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the beard by the roots from its earliest appear-
ance; and as their faces are therefore smouth, it
has been supposed they were without this cha-
racteristical mark of their sex. I am even of
opinion that, if the Indians were to practise shav-
ing from their youth, many of them would have
as strong beards as Europeans. (Signed)
(True Copy)

John BUTLER,
Agent of Indian Affairs.
Niagara, April 12, 1784.

CAPTAIN BRANT'S TESTIMONY.

The men of the Six Nations have all beards by nature; as have likewise all other Indian nations of North America, which I have seen. The generality pluck out the hairs of the beard by the roots as soon as they begin to appear, and hence they seem to have no beard, or at most only a few straggling hairs, which they have neglected to eradicate. I am, however, of opinion, that if the Indians were to shave, none of them would be without beards, and that some would have very thick ones.

(Signed)
(True Copy)

JOSEPH BRANT.
Schenectady, April 19, 1793.

MAJOR WARD'S TESTIMONY.

I brought up in my family at Fiat-Bush, a young Indian of the Montazk nation, who inhabit the East end of Long Island, and having read with

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interest both Buffon's and Jefferson's philosophic chapter on beards, I would not neglect the fair opportunity which offered to determine the dispute of these great men by an appeal to experience. Directly the chin of this Montauk Indian became razorable, I put a razor into his hand, and taught him to shave; inculcating with all my powers of rhetoric how much importance there was annexed by the world to a beard ; that a beard had a kind of mechanical operation upon the mind ; that in the ages of antiquity no man could be a philosopher without one, and that (the fellow had received a pretty liberal education) it was the opinion of Doctor Swift, that the reason Daphne fled from Apollo was because he had no beard.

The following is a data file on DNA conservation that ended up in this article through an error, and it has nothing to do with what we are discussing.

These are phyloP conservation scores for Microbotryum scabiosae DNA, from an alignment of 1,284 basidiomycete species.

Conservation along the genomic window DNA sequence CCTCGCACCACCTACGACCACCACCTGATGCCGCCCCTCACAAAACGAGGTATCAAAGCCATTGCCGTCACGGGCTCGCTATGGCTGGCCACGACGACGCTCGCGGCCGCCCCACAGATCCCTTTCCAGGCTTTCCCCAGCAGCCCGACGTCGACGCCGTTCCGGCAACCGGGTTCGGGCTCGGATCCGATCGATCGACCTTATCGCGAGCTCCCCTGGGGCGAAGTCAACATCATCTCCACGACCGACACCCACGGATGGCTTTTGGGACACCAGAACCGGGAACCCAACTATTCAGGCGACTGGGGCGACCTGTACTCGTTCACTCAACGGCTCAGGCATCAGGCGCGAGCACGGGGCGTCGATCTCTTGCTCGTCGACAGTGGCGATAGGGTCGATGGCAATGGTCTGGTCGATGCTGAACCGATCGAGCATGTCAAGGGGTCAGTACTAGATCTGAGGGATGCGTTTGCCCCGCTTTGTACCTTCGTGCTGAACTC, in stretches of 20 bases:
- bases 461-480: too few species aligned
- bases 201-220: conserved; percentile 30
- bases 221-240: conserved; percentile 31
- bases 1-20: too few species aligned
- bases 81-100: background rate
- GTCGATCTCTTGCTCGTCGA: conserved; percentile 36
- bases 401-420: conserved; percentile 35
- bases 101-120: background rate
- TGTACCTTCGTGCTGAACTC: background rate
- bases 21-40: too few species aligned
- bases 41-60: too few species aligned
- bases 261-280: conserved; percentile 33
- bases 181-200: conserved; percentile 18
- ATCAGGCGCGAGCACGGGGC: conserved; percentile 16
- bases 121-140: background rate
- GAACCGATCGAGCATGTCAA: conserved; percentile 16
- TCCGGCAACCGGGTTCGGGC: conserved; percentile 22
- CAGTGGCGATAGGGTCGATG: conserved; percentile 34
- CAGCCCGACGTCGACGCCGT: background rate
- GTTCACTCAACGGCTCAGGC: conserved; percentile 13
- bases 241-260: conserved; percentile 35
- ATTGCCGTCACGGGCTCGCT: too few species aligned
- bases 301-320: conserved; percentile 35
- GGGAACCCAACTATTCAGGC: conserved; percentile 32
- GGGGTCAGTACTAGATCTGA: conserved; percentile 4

This mode of reasoning, together with my own example (I am obliged to shave every morning), induced my Indian protegé to encourage a beard ; he at first shared every other day, but in the lapse of a twelvemonth he was obliged to have diurnally recourse to his razor; he has now what may be termed a handsome beard; it is dark, bushy, and repulsive; and before he reaches the age of thirty (he is now cnly twenty-three) he may, I am of opinion, appear with dignity at the Court of the Grand Turk.

(Signed)
(True Copy)

GUY WARD.
Long Island, June 15, 1795.

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Upon this subject there can be now no more controversy. Facts will ever supersede speculation; and, however the casuist may argue,

truth vindicates itself. The page of Buffon that relates to the beards of the Six Nations, may eternally enforce homage by the dignified march of its periods; for the page of Buffon, whether his subject be the creation of the first man, the Arab wandering in the desert, or the Mohock wanting a beard, is ever found to blaze with magnificence, and sparkle with illustration. But it can bring no conviction to him who submits his book to his reason, and not his reason to his book.

About eight miles from the Occoquan mills is a house of worship, called Powheek Church ; a name it derives from a Run* that flows near its walls. Hither I rode on Sundays and joined the congregation of Parson Wems, a Minister of the Episcopal persuasion, who was cheerful in his mien that he might win men to religion.